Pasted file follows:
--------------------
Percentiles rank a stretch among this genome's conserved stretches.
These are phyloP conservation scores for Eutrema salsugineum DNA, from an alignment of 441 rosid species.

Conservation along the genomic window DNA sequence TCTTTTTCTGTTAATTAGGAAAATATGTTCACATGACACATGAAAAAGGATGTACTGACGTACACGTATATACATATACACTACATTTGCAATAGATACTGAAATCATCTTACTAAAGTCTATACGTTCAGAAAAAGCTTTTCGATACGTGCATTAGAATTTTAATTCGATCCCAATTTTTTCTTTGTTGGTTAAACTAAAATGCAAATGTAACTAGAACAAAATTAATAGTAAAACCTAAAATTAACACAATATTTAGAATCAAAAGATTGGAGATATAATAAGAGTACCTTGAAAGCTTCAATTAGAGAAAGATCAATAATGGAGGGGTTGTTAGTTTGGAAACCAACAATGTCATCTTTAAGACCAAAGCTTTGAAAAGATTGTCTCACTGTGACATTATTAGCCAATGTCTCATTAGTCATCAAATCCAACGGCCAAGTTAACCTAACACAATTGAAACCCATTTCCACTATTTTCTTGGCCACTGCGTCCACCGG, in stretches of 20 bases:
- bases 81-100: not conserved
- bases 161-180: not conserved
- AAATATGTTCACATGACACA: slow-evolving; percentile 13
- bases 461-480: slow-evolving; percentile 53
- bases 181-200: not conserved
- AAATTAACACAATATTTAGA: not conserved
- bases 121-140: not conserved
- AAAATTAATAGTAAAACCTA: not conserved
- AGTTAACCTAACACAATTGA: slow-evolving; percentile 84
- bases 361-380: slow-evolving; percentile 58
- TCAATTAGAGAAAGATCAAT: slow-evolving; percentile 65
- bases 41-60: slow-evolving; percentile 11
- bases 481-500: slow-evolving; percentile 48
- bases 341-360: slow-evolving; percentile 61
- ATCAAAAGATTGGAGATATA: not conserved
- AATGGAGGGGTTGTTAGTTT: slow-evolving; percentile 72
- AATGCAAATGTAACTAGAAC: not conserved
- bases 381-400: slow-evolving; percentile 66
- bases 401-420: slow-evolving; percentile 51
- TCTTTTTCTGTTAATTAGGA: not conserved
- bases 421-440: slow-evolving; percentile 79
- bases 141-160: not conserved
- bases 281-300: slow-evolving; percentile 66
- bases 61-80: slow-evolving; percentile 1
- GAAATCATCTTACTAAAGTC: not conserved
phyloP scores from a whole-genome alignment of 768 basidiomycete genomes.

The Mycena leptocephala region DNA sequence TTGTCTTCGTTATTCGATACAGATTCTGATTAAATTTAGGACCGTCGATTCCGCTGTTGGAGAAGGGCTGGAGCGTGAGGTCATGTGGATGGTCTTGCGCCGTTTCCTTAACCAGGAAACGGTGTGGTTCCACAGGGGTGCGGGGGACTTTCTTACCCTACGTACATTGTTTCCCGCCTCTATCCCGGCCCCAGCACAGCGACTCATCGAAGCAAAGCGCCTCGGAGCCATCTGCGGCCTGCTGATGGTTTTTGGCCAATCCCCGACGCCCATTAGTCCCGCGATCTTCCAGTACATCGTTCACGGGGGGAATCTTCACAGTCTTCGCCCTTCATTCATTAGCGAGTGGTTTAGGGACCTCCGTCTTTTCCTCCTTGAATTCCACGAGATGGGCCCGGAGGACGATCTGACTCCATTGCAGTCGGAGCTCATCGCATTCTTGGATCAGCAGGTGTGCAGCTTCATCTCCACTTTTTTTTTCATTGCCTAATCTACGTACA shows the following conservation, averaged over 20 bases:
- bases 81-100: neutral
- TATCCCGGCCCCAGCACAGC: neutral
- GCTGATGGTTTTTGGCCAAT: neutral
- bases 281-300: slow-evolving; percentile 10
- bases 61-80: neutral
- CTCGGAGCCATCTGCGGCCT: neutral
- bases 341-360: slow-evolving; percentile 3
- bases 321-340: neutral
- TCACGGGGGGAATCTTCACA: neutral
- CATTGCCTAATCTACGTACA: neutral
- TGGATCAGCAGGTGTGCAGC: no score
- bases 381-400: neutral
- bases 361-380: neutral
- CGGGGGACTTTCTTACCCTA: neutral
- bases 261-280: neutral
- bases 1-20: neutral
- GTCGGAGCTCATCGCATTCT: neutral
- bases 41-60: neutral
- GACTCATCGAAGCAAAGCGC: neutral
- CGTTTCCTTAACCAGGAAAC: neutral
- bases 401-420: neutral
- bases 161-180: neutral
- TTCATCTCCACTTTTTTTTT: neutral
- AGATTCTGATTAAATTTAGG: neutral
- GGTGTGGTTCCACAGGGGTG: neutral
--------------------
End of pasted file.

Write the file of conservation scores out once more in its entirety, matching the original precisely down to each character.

Percentiles rank a stretch among this genome's conserved stretches.
These are phyloP conservation scores for Eutrema salsugineum DNA, from an alignment of 441 rosid species.

Conservation along the genomic window DNA sequence TCTTTTTCTGTTAATTAGGAAAATATGTTCACATGACACATGAAAAAGGATGTACTGACGTACACGTATATACATATACACTACATTTGCAATAGATACTGAAATCATCTTACTAAAGTCTATACGTTCAGAAAAAGCTTTTCGATACGTGCATTAGAATTTTAATTCGATCCCAATTTTTTCTTTGTTGGTTAAACTAAAATGCAAATGTAACTAGAACAAAATTAATAGTAAAACCTAAAATTAACACAATATTTAGAATCAAAAGATTGGAGATATAATAAGAGTACCTTGAAAGCTTCAATTAGAGAAAGATCAATAATGGAGGGGTTGTTAGTTTGGAAACCAACAATGTCATCTTTAAGACCAAAGCTTTGAAAAGATTGTCTCACTGTGACATTATTAGCCAATGTCTCATTAGTCATCAAATCCAACGGCCAAGTTAACCTAACACAATTGAAACCCATTTCCACTATTTTCTTGGCCACTGCGTCCACCGG, in stretches of 20 bases:
- bases 81-100: not conserved
- bases 161-180: not conserved
- AAATATGTTCACATGACACA: slow-evolving; percentile 13
- bases 461-480: slow-evolving; percentile 53
- bases 181-200: not conserved
- AAATTAACACAATATTTAGA: not conserved
- bases 121-140: not conserved
- AAAATTAATAGTAAAACCTA: not conserved
- AGTTAACCTAACACAATTGA: slow-evolving; percentile 84
- bases 361-380: slow-evolving; percentile 58
- TCAATTAGAGAAAGATCAAT: slow-evolving; percentile 65
- bases 41-60: slow-evolving; percentile 11
- bases 481-500: slow-evolving; percentile 48
- bases 341-360: slow-evolving; percentile 61
- ATCAAAAGATTGGAGATATA: not conserved
- AATGGAGGGGTTGTTAGTTT: slow-evolving; percentile 72
- AATGCAAATGTAACTAGAAC: not conserved
- bases 381-400: slow-evolving; percentile 66
- bases 401-420: slow-evolving; percentile 51
- TCTTTTTCTGTTAATTAGGA: not conserved
- bases 421-440: slow-evolving; percentile 79
- bases 141-160: not conserved
- bases 281-300: slow-evolving; percentile 66
- bases 61-80: slow-evolving; percentile 1
- GAAATCATCTTACTAAAGTC: not conserved
phyloP scores from a whole-genome alignment of 768 basidiomycete genomes.

The Mycena leptocephala region DNA sequence TTGTCTTCGTTATTCGATACAGATTCTGATTAAATTTAGGACCGTCGATTCCGCTGTTGGAGAAGGGCTGGAGCGTGAGGTCATGTGGATGGTCTTGCGCCGTTTCCTTAACCAGGAAACGGTGTGGTTCCACAGGGGTGCGGGGGACTTTCTTACCCTACGTACATTGTTTCCCGCCTCTATCCCGGCCCCAGCACAGCGACTCATCGAAGCAAAGCGCCTCGGAGCCATCTGCGGCCTGCTGATGGTTTTTGGCCAATCCCCGACGCCCATTAGTCCCGCGATCTTCCAGTACATCGTTCACGGGGGGAATCTTCACAGTCTTCGCCCTTCATTCATTAGCGAGTGGTTTAGGGACCTCCGTCTTTTCCTCCTTGAATTCCACGAGATGGGCCCGGAGGACGATCTGACTCCATTGCAGTCGGAGCTCATCGCATTCTTGGATCAGCAGGTGTGCAGCTTCATCTCCACTTTTTTTTTCATTGCCTAATCTACGTACA shows the following conservation, averaged over 20 bases:
- bases 81-100: neutral
- TATCCCGGCCCCAGCACAGC: neutral
- GCTGATGGTTTTTGGCCAAT: neutral
- bases 281-300: slow-evolving; percentile 10
- bases 61-80: neutral
- CTCGGAGCCATCTGCGGCCT: neutral
- bases 341-360: slow-evolving; percentile 3
- bases 321-340: neutral
- TCACGGGGGGAATCTTCACA: neutral
- CATTGCCTAATCTACGTACA: neutral
- TGGATCAGCAGGTGTGCAGC: no score
- bases 381-400: neutral
- bases 361-380: neutral
- CGGGGGACTTTCTTACCCTA: neutral
- bases 261-280: neutral
- bases 1-20: neutral
- GTCGGAGCTCATCGCATTCT: neutral
- bases 41-60: neutral
- GACTCATCGAAGCAAAGCGC: neutral
- CGTTTCCTTAACCAGGAAAC: neutral
- bases 401-420: neutral
- bases 161-180: neutral
- TTCATCTCCACTTTTTTTTT: neutral
- AGATTCTGATTAAATTTAGG: neutral
- GGTGTGGTTCCACAGGGGTG: neutral